Patrick Murphy, a 58-year-old Pure Land Buddhist and Texas death row inmate, has been given a second stay of execution and has also won further support from a religious rights group. The stay of execution came on 7 November, after US District Judge George Hanks Jr. decided that the state of Texas had not addressed new concerns about Murphy’s religious liberty. Two days later, The Becket Fund for Religious Liberty filed an amicus curiae, or friend of the court brief in Murphy’s favor, reiterating his right to have a Buddhist priest present at the time of his execution.
In March, the US Supreme Court stopped Murphy’s execution shortly before it was scheduled to take place. The court did so based on religious grounds, as the state of Texas allows Christian or Muslim inmates to have a religious official present during execution, but did not extend this right to followers of other religions.
“As this Court has repeatedly held, governmental discrimination against religion—in particular, discrimination against religious persons, religious organizations, and religious speech—violates the Constitution,” Justice Brett Kavanaugh wrote in a concurring opinion to the court order in March. (Texas Tribune)
In response to the earlier stay of execution, the state changed its policy to disallow all spiritual advisers in the execution chamber, believing that this created fair grounds for all prisoners. However, Murphy went back to court, arguing that further restrictions still prevented him from meeting his spiritual adviser, Rev. Hui-Yong Shih, while Christians had access to chaplains employed by the Texas Department of Criminal Justice (TDCJ).
The TDCJ in turn argued that their chaplains, who were encouraged to learn about many religions, could serve all faiths equally because they listen to, assist, and offer a calming presence for all inmates, regardless of religious affiliation. However, Murphy’s attorney stated that this still violated Murphy’s right to practice his Buddhist religion.
“Because Murphy believes he can be reborn in the Pure Land and work toward enlightenment only if he is able to remain focused on Buddha while dying, and that being able to chant with his spiritual advisor in the execution chamber would greatly assist him in maintaining this focus, TDCJ’s newly hostile policy violates Murphy’s First Amendment rights,” wrote Murphy’s attorney, David Dow. (Texas Tribune)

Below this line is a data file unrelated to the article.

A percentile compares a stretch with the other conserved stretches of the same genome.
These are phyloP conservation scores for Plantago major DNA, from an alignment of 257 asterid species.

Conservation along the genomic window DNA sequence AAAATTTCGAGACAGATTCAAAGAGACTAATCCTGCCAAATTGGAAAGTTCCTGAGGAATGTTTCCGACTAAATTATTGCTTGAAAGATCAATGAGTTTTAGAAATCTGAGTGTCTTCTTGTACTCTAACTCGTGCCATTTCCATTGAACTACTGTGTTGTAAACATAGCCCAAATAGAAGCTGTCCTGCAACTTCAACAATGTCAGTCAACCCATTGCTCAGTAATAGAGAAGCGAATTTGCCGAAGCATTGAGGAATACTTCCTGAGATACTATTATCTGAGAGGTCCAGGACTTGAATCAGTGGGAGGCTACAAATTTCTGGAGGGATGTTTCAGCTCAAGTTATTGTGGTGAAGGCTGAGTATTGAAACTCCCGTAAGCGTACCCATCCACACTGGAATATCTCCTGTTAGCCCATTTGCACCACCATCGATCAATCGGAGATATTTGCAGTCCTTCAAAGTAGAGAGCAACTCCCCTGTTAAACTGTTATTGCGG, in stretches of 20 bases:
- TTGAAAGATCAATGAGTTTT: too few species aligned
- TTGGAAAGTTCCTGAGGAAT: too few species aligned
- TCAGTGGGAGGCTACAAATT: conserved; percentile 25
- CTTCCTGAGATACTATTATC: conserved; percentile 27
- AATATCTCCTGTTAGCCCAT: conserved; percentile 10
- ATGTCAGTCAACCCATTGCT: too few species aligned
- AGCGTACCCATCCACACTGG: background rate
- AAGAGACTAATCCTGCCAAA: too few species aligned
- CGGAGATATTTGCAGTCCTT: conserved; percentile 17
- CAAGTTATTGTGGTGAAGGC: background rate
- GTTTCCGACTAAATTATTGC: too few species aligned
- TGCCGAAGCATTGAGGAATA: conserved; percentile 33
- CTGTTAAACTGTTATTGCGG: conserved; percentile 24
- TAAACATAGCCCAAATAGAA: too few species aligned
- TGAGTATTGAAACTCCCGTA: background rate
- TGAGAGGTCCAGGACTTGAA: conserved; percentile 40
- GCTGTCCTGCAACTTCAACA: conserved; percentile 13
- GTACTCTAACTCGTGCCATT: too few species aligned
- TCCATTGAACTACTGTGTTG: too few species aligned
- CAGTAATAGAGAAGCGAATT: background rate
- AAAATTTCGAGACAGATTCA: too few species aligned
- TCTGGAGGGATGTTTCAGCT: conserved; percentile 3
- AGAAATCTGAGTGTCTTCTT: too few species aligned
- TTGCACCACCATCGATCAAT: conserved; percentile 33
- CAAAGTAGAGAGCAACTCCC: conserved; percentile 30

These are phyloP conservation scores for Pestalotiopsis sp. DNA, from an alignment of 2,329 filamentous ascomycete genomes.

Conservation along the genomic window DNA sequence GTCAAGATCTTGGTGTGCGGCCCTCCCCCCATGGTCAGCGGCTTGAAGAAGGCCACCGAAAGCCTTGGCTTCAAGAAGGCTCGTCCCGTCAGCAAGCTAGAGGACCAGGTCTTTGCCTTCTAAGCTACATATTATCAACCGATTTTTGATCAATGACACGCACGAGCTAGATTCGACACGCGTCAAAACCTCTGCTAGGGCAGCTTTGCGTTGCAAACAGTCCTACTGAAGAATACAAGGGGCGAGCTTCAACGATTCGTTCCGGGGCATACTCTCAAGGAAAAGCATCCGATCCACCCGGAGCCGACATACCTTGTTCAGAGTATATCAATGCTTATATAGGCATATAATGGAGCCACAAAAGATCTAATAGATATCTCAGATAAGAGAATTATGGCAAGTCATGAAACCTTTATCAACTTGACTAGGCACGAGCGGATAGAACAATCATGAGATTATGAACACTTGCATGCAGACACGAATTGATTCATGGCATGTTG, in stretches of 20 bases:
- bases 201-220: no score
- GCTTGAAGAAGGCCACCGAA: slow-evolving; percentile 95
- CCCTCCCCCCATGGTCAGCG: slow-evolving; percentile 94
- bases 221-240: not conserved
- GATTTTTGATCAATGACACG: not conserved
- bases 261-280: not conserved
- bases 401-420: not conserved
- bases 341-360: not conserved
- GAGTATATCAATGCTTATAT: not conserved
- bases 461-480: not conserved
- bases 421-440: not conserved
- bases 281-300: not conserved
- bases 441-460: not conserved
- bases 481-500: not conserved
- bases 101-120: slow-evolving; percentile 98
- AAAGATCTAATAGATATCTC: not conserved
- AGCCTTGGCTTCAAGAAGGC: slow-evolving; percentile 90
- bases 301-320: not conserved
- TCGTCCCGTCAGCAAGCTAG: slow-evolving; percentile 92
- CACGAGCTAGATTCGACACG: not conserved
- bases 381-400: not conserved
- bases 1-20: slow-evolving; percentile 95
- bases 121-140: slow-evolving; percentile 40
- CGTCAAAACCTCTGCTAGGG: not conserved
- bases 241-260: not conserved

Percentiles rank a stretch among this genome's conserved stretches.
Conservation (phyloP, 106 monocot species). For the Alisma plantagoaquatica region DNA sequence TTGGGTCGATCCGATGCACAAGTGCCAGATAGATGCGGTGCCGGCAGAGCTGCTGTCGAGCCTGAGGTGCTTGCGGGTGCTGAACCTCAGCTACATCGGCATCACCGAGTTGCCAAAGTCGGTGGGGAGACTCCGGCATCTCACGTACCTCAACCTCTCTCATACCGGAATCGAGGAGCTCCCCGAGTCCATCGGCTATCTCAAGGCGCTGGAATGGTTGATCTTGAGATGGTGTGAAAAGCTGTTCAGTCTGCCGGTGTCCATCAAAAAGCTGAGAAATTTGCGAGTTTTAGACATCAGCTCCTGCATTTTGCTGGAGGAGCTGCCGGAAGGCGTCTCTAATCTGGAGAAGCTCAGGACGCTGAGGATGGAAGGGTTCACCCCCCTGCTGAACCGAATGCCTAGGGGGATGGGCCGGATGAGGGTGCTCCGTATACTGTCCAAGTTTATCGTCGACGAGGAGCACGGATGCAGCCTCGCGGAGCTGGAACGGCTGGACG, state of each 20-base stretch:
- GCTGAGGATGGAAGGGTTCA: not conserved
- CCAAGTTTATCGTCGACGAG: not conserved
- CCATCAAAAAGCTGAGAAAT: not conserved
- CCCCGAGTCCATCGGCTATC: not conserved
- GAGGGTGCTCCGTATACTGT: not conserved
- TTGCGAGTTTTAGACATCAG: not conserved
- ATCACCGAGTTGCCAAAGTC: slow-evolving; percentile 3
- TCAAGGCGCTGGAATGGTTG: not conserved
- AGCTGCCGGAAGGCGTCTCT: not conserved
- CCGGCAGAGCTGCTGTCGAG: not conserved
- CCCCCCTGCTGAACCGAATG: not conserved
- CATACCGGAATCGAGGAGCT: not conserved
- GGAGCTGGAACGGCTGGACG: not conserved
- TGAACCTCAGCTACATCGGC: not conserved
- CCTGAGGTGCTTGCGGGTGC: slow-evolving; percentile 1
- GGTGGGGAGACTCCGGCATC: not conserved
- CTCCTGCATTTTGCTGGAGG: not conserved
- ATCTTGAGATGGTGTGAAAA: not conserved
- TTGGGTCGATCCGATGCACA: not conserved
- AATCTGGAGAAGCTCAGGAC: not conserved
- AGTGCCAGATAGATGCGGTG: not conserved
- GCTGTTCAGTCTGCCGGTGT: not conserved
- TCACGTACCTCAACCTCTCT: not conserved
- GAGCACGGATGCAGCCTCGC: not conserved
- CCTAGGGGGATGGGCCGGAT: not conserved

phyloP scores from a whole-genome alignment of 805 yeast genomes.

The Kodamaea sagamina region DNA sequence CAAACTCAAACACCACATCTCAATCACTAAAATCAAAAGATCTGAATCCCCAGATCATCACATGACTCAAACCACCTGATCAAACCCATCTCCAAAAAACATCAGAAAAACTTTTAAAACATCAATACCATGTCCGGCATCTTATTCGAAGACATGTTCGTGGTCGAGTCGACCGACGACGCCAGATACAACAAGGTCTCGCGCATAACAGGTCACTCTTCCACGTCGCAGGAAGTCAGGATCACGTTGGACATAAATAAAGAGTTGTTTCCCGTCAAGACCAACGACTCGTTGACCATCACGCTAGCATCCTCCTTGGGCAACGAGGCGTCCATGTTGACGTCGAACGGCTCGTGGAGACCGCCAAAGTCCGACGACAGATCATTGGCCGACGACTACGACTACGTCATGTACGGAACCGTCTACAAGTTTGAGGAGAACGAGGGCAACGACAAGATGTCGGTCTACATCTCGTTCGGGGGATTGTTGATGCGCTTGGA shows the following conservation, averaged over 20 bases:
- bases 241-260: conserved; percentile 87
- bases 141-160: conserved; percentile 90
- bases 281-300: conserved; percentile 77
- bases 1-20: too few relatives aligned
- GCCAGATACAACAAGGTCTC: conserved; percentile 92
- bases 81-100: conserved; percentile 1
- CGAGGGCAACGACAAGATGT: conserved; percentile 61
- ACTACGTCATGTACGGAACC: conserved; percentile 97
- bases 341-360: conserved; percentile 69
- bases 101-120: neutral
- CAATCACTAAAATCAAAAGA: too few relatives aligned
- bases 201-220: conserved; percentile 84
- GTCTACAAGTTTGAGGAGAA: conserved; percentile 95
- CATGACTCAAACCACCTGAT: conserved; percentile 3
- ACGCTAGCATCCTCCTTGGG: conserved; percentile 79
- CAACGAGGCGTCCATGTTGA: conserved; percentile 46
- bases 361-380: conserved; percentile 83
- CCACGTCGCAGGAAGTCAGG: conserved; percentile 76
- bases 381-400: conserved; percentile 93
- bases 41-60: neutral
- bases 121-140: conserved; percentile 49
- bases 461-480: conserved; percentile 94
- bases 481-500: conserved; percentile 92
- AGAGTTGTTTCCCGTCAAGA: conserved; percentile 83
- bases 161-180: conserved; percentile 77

On 9 November, non-profit organization, The Becket Group, filed a brief with the Fifth Circuit Court of Appeals supporting the claim that Murphy has a First Amendment right to access a priest of his own faith during his execution.
“This case is about a liberty interest older than the nation: the right of a condemned man to the comfort of clergy leading up to, and at the moment of, his death,” the group wrote. “The Free Exercise Clause presumptively protects this right, as does RLUIPA [Religious Land Use and Institutionalized Persons Act]. The standard for defeating this fundamental right is appropriately high, and Texas cannot meet it here. Texas has allowed this comfort to the condemned in the past and has not shown why it cannot afford the same to Murphy.” (Law and Crime)
The Becket Group is asking the Fifth Circuit Court of Appeals, based in New Orleans, Louisiana, to affirm the District Court’s stay of execution or to force Texas to provide Murphy with access to Buddhist clergy during his execution.
Murphy and six other inmates, known as the “Texas Seven,” escaped from a maximum-security state prison in 2000 and were at large for more than a month after killing police officer Aubrey Hawkins during a crime spree on Christmas Eve.
In an interview this month, Murphy was asked what his last words would be if the execution were to go ahead. He responded that, “I will apologize. That would be my first, opening statement, to apologize to the family [of officer Hawkins]. Then I will go on to say my goodbyes to my friends and family.” (Houston Chronicle)
Federal judge delays execution of “Texas Seven” prisoner over claims of religious discrimination (Texas Tribune)
Religious Liberty Group: Death Row Inmate Cannot Be Deprived of Buddhist Priest at Execution (Law and Crime)
LISTEN: Yoga, Buddha and death row: An interview with Patrick Murphy (Houston Chronicle)